The Biscuit Maneuvers: 3 Easy Ways to Find a Back Strike in Warmachine Mk.III

I’ve been playing some of the new edition of Warmachine/Hordes, and I’ve really been enjoying it so far. One of the more interesting changes is to back strikes- you now gain the back strike bonus as long as you are completely within the opponent’s back arc even if you did not start the turn within their back arc. This is changed from last edition, where you had to start your turn in the opponent’s back arc.

By default, a back strike grants a +2 bonus to strike in Warmachine/Hordes. Let’s take a look at a chart to see how much that’s worth.

As you can see, +2 to hit creates a big increase in the likelihood to strike. Pay special attention to the grey line in that image, as it notes the difference between a back strike and a regular strike. Notice that the greatest effect is actually when strike is just above 7. Peak advantage for back strike is when an 8 or 9 is required to hit.

A back strike is worth roughly a +20% increase in chance to hit and worth much more on the verge of 7 (Over 30%). That is a huge swing in odds. It’s clearly worthwhile if we can get it. So how do we make a back strike happen?

I’ve created a few instructional graphics that illustrate a few simple tricks to achieve back strikes. Some of you may have already seen the first one- I shared it on Reddit and the official forums, where they dubbed it “The Biscuit Maneuver”:

This is especially effective with a unit like the Revenger, which can then also channel spells freely through their arc node. It’s also worth noting that any movement effect can make this work, including effects like Critical Pitch.

The second maneuver I call the Flanking Charge. It requires you to start a bit off-set from the enemy, but that’s not too hard to achieve, and allows for one of your models to set up another for the back charge. It’s particularly handy against shield walls, which people often leave standing forward in a straight line. If you’re wanting to counter this, consider turning the soldiers near the end of your line 30 degrees or so, so that it’s more difficult to get to their backs.

Also pay careful attention to how you face your flanking models, so they do not expose their own backs.

The last maneuver I call the “Cluster-Shank“. This is an old trick with new life in Mk.III. A model can only trigger a free strike when it is advancing, so by blocking line-of-sight, you can disengage without worry. With a unit, you can use this to allow some members to screen for others:

This move works on smaller models as well of course, and often requires fewer models to block like of sight. A side note: if you want to use this move, make sure your models are spread out enough that they don’t get in the way. A tightly interlocked unit may not be able to make the necessary moves.

At the end of the day, Warmachine & Hordes are games about tactical positioning and controlling odds. Back strikes provide an excellent opportunity for experienced players to seize a significant advantage through clever movement. In Mk.III, you had better figure out how to land a back strike before your opponent figures out how to land one on you. Hopefully, these maneuvers will help. =)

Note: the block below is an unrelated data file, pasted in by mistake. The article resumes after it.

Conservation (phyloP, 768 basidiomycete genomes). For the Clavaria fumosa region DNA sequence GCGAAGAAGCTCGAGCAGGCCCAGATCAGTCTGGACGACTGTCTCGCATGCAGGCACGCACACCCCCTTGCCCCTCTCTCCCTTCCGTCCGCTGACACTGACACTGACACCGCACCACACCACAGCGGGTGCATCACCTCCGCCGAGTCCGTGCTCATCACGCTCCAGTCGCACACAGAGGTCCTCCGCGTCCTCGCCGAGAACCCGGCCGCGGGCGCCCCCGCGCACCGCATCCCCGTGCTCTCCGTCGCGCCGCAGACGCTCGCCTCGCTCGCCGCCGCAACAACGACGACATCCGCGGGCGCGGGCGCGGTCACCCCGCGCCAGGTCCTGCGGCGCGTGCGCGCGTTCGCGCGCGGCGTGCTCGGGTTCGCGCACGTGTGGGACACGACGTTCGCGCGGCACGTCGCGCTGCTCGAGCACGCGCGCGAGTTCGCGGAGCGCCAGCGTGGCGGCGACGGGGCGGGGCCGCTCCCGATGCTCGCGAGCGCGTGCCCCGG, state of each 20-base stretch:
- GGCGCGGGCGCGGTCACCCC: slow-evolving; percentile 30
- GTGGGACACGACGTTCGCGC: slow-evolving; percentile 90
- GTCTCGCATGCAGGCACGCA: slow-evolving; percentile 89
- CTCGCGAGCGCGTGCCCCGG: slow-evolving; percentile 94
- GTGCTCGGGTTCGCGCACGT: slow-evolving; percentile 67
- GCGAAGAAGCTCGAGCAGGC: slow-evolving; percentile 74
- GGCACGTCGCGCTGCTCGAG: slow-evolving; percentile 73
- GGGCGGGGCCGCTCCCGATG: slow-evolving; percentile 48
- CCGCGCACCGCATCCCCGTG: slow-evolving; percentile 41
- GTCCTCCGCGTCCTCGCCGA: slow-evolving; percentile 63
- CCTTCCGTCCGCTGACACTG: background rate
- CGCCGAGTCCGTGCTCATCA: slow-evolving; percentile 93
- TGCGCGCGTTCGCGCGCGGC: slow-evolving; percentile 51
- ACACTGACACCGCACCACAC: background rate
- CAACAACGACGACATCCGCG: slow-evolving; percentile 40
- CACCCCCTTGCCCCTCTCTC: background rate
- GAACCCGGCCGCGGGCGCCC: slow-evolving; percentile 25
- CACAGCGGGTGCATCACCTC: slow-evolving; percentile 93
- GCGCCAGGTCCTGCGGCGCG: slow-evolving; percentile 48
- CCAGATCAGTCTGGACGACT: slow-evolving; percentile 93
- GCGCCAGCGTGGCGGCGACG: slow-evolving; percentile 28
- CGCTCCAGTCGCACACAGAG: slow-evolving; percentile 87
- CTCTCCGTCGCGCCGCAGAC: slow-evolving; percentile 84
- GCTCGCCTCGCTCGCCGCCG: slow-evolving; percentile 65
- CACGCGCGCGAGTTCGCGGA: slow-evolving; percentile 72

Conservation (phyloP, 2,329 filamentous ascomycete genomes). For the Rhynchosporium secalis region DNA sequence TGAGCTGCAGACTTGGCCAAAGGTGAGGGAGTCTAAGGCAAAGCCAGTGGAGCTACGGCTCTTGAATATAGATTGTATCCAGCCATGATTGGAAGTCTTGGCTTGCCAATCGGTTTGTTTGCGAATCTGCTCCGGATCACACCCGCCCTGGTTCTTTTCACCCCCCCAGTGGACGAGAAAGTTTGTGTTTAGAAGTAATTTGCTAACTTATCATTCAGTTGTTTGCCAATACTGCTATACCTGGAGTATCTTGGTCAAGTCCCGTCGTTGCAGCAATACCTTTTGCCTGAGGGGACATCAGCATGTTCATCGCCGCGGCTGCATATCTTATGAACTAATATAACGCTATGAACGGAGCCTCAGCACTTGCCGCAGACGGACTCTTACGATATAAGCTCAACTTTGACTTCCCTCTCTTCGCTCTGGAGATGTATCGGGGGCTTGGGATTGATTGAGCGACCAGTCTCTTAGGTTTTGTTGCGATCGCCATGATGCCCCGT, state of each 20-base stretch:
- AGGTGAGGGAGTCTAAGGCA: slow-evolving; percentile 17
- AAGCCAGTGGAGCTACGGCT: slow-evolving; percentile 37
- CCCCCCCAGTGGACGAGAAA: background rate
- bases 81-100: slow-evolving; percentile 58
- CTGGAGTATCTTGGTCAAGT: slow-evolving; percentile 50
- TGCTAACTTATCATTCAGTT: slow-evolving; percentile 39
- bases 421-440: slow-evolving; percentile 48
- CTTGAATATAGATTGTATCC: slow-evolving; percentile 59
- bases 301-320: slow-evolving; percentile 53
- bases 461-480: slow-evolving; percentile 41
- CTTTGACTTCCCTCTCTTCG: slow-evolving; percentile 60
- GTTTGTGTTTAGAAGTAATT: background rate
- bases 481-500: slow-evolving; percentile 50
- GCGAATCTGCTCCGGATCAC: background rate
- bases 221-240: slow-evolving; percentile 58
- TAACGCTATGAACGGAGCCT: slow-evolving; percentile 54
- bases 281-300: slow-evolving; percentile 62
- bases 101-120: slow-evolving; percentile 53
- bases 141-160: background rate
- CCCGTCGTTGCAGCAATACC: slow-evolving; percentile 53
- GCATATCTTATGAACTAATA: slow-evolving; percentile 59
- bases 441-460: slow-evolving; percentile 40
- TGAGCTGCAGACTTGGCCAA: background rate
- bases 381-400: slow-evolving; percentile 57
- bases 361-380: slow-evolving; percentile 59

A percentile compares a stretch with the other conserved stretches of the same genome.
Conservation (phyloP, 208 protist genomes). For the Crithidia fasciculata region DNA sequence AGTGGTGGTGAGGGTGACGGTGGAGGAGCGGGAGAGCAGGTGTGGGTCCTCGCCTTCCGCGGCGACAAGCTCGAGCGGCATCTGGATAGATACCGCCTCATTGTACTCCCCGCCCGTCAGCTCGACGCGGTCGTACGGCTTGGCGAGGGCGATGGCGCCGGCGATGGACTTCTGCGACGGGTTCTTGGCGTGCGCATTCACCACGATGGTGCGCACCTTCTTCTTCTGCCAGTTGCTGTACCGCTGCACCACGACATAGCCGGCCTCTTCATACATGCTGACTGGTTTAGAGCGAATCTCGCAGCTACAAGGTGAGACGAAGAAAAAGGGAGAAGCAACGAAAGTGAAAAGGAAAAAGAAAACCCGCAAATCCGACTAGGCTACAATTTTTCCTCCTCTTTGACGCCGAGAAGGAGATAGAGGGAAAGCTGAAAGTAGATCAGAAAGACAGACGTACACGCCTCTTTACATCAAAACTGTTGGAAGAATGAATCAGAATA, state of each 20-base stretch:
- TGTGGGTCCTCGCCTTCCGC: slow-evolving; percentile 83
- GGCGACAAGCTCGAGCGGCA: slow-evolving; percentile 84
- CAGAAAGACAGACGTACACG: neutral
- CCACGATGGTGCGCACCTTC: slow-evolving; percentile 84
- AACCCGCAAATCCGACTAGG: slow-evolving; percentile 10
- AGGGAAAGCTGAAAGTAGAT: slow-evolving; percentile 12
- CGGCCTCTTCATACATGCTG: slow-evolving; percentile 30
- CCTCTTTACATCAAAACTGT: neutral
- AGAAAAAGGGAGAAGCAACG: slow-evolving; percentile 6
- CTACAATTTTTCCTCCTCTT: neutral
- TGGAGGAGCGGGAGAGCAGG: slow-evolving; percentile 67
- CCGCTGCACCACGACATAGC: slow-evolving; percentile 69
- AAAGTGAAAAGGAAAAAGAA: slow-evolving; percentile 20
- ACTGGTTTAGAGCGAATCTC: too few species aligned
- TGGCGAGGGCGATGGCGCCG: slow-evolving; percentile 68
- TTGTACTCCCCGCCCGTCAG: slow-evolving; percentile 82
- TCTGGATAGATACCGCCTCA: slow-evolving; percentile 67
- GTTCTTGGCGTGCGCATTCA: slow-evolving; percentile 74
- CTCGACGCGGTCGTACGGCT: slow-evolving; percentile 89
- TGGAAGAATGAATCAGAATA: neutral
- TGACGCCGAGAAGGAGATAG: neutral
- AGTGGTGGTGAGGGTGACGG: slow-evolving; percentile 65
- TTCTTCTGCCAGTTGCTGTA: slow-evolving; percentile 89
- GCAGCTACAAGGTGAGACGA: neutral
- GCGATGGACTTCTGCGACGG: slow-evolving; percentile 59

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I love the new backstrike rules as it gives a lot more emphasis on simple raw SPD and things like acrobatics, parry, place effects, etc. Throw in some smart maneuvering like the above and you can consider certain models almost at +2 MAT. A lot of the time with the third option Biscuit runs through I find there is a large opportunity cost – you are often leaving infantry clumped up and open to a pretty devastating AOE. The mass inclusion of reposition across the board helps with this but one also needs to consider is that +2 MAT needed?… Read more »

Fully agree and support on this. Additionally there are several models that want this bonus because they gain additional bonuses to damage, like Croe's Cutthroats. Exploiting the Back Strike is the name of the game, just be wary of those models that used to have 360 degrees of line of sight before. They still will not be affected, so guys like Typhon, the light Warjacks of Convergence, and the various Argus all still avoid this trick.

Adam Anderson

To hit almost never reaches 100% in Warmachine/Hordes, due to all 1’s being an auto miss. Other than that, great article.

The Biscuit Maneuver works fine. The other two examples don’t, because the line-of-sight rules are strange. In Flanking Charge step 2, for example, the red “enemy” model can draw line-of-sight from the northernmost part of its base*, around the blocking model, to the model that’s trying to flank. You can block line-of-sight such that an approaching model can slip around the flank without taking a free strike, but you generally need more bases to do it. * Yes, this is in its back arc. The rules say that you can draw line of sight FROM your rear arc, so long… Read more »